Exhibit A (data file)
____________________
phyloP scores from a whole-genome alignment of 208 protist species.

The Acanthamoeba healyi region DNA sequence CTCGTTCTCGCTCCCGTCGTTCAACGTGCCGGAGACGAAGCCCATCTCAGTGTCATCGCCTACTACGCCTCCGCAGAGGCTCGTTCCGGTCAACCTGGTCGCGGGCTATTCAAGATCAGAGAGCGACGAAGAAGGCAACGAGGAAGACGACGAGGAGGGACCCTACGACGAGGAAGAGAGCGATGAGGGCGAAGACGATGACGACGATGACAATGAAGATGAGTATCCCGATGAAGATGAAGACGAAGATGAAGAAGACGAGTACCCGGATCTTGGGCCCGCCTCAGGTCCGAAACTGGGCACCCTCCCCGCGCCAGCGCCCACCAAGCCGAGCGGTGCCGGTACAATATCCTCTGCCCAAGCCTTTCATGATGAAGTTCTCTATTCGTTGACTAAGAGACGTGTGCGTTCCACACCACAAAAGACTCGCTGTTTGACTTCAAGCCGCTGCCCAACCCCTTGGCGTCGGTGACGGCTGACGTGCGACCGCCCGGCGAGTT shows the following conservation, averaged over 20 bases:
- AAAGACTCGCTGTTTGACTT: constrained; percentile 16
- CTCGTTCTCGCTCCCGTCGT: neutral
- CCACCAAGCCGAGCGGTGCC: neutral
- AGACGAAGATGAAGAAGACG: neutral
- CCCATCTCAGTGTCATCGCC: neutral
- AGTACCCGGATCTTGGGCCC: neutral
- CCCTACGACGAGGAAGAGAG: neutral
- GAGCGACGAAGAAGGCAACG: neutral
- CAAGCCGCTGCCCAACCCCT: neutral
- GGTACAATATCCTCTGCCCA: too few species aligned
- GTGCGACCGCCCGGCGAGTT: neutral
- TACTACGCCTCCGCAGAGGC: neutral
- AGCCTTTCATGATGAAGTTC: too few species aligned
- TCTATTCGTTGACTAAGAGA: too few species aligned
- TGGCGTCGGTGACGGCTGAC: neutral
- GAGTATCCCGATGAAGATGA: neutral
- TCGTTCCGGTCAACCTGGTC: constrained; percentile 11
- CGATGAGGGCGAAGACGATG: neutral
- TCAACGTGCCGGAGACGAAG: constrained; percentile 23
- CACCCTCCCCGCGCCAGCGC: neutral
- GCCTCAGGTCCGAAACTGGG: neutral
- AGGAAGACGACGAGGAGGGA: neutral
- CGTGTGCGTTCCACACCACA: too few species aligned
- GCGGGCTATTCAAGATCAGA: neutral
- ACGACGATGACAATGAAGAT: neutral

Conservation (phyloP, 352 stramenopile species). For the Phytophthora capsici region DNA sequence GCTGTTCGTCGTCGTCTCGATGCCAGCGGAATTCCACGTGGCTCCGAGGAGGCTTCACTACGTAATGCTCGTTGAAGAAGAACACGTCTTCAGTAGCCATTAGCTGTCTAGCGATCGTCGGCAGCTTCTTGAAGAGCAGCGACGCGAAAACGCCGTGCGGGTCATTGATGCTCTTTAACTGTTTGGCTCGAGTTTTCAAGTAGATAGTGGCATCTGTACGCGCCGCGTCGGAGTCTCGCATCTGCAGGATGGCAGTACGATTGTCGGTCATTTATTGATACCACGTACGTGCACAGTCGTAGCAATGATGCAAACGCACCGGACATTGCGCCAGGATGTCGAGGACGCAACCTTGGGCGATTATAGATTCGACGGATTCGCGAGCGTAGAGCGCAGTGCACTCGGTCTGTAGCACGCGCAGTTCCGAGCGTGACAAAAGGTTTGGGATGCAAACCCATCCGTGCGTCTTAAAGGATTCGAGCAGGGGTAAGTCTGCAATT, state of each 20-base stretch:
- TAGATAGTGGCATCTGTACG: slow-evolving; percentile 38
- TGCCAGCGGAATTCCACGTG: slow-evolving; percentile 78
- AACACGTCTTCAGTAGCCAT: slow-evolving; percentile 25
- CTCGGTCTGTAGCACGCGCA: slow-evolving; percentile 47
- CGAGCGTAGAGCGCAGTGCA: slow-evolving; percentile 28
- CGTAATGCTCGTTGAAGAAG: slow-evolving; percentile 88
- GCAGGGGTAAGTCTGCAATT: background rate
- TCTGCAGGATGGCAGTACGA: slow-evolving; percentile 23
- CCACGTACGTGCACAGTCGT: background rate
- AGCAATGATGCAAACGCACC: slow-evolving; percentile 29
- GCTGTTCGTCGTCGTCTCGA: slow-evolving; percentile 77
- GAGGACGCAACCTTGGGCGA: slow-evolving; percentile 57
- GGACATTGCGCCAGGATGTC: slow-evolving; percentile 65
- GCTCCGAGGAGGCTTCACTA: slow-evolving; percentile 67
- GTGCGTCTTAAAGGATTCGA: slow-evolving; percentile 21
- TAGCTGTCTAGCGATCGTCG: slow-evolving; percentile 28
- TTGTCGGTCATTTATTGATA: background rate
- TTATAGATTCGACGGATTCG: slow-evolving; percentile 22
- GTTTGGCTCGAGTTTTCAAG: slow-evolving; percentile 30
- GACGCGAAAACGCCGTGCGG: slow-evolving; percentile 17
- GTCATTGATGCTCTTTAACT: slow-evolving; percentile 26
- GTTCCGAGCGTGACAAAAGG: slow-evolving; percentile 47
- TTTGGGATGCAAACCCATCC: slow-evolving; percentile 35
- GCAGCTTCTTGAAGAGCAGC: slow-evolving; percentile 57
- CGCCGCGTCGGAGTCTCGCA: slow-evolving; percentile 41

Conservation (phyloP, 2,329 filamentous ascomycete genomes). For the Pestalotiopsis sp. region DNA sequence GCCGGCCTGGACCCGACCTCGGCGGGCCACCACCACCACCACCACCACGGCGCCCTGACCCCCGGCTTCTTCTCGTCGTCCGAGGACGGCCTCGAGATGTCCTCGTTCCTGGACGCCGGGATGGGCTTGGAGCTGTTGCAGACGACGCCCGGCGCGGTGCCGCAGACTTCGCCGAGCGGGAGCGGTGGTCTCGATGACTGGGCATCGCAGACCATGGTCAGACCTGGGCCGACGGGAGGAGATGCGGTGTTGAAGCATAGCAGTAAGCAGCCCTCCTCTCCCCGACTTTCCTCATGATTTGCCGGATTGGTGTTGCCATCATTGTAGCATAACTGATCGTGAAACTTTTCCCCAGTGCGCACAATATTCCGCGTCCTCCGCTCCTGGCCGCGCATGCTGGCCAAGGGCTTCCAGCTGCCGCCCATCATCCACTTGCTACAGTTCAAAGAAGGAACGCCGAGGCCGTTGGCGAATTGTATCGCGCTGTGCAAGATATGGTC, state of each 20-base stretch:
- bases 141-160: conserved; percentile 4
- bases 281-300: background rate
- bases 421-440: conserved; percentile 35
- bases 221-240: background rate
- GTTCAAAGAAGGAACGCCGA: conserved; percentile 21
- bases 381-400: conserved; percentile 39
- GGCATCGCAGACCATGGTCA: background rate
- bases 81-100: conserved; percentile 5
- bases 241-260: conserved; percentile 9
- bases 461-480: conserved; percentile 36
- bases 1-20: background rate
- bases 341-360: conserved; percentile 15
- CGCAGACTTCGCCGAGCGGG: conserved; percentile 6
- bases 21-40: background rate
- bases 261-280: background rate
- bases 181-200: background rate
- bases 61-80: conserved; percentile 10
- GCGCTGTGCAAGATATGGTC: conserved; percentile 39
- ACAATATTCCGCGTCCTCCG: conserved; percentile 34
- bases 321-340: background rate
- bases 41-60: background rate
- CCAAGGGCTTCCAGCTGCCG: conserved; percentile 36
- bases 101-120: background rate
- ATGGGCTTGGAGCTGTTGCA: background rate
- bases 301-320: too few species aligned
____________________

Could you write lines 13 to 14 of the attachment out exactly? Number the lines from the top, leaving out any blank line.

- GTGCGACCGCCCGGCGAGTT: neutral
- TACTACGCCTCCGCAGAGGC: neutral